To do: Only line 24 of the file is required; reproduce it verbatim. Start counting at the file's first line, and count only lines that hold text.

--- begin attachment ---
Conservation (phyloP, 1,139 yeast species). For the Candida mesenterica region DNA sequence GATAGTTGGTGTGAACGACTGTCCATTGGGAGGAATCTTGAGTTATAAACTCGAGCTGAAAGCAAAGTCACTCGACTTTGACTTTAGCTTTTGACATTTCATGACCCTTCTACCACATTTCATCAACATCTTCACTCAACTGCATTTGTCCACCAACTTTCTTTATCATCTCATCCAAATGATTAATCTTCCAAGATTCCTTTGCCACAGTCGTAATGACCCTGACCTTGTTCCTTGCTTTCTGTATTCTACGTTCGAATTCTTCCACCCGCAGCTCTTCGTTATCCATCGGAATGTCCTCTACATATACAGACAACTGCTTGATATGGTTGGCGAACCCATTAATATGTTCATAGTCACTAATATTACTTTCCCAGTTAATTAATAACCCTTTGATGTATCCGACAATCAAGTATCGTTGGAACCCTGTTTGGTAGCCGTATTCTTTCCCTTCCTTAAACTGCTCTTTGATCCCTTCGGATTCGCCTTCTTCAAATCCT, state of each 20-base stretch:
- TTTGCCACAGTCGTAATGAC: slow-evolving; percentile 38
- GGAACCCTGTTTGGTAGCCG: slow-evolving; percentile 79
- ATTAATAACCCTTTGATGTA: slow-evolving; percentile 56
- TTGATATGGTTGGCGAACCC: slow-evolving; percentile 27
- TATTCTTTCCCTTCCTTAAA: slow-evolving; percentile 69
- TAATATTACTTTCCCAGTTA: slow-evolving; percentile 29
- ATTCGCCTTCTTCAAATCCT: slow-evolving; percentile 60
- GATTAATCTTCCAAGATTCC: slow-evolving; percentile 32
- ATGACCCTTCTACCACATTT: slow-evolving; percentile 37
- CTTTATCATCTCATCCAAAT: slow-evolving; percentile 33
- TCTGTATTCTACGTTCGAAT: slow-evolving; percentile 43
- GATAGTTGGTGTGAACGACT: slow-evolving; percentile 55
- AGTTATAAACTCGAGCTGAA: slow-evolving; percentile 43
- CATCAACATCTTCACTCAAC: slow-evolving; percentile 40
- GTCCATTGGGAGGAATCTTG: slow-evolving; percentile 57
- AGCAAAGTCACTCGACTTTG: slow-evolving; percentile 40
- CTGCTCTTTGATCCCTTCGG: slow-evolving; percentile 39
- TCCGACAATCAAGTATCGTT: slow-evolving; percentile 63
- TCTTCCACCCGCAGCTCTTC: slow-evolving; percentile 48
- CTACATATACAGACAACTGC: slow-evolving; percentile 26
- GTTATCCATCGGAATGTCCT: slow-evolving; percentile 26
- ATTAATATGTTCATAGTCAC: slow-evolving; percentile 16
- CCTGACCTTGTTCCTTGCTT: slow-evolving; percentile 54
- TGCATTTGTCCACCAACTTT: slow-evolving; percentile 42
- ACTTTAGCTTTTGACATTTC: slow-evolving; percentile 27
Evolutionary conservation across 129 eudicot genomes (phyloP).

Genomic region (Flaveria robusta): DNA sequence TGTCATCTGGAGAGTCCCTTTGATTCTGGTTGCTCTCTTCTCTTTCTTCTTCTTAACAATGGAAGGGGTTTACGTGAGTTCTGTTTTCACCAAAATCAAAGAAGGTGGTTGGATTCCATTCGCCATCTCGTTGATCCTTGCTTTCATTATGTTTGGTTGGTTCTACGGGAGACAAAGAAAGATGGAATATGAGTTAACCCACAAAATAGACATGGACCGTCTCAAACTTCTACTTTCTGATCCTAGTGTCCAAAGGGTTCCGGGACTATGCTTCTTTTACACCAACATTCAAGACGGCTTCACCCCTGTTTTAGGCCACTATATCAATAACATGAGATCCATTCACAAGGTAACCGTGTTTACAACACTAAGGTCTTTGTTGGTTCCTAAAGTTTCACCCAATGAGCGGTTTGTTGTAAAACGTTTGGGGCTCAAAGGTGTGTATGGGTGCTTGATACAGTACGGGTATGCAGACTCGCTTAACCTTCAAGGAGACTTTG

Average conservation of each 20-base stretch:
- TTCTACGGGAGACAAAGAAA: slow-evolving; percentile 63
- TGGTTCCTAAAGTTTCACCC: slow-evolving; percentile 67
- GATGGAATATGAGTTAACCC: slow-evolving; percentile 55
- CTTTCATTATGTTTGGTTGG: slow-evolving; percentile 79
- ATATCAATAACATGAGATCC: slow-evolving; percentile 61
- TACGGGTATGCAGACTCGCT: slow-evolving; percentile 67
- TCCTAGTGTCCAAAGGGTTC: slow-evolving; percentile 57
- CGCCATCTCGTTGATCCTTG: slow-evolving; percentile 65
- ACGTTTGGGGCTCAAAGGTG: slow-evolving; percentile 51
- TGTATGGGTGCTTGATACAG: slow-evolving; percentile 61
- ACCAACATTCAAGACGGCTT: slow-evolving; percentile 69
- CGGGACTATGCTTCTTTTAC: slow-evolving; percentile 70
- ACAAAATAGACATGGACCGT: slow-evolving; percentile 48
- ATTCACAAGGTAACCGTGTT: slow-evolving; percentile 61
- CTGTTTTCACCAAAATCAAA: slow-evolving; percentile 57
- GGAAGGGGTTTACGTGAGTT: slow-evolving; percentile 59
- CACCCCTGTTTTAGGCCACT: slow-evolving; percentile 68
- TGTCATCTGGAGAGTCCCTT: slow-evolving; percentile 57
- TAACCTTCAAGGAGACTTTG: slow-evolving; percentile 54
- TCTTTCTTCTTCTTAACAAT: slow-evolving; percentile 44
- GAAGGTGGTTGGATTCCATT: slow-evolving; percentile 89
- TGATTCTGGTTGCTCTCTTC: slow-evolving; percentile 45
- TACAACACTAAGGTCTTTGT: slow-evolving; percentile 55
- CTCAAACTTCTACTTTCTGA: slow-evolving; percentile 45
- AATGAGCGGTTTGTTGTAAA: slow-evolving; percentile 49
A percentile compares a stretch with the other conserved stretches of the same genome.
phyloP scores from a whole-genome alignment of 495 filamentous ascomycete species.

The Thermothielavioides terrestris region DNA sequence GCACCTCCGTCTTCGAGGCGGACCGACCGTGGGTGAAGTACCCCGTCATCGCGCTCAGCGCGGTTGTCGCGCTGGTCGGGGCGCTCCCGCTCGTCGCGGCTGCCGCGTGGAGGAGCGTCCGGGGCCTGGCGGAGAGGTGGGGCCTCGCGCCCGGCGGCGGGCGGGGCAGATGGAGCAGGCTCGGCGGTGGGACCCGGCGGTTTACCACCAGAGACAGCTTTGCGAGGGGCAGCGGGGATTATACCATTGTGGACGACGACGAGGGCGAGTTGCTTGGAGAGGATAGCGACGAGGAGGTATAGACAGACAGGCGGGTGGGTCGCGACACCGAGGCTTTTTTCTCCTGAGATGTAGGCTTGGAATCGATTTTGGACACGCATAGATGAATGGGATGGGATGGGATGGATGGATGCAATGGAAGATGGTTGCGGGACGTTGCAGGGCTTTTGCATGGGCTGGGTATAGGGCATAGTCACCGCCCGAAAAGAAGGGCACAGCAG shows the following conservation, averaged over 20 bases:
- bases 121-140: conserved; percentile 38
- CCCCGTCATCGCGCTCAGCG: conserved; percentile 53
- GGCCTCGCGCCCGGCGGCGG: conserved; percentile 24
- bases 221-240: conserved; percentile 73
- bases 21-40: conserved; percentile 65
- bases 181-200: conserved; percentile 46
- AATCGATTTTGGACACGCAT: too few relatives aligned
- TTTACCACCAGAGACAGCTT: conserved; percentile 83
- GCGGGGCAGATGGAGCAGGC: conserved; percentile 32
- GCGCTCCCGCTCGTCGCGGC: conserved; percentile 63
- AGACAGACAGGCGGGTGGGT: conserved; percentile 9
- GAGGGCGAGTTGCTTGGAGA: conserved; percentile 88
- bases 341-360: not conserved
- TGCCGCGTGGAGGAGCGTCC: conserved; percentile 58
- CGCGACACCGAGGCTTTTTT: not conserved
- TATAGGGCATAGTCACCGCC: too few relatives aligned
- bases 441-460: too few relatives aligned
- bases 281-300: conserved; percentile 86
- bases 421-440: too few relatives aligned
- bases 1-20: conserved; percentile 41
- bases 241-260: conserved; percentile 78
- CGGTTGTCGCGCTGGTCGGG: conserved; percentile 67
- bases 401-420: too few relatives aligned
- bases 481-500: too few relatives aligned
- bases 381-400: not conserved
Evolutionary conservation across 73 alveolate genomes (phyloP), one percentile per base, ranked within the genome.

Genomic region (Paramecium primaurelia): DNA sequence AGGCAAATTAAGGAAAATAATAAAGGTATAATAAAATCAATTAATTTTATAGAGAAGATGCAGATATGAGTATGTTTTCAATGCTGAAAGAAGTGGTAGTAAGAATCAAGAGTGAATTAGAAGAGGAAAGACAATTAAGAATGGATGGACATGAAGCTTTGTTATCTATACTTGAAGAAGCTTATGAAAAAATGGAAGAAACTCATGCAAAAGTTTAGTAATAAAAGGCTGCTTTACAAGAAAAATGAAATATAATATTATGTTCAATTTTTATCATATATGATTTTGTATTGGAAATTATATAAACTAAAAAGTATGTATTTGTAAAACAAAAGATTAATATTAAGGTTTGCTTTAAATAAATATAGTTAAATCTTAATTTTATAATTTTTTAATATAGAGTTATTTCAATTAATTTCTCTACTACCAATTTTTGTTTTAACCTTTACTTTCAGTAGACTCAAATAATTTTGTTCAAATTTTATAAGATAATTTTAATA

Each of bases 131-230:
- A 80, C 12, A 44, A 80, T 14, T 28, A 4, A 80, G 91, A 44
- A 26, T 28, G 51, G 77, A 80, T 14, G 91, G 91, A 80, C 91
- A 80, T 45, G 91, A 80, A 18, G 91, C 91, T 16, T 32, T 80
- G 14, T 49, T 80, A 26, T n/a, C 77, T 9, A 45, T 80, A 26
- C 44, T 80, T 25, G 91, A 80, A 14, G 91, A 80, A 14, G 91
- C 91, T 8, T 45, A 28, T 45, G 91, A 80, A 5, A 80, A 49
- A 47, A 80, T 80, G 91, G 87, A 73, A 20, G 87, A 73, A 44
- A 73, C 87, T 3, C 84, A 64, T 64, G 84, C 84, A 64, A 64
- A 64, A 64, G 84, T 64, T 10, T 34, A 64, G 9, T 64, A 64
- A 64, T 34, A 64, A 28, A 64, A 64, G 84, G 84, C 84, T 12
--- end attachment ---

- CCTGACCTTGTTCCTTGCTT: slow-evolving; percentile 54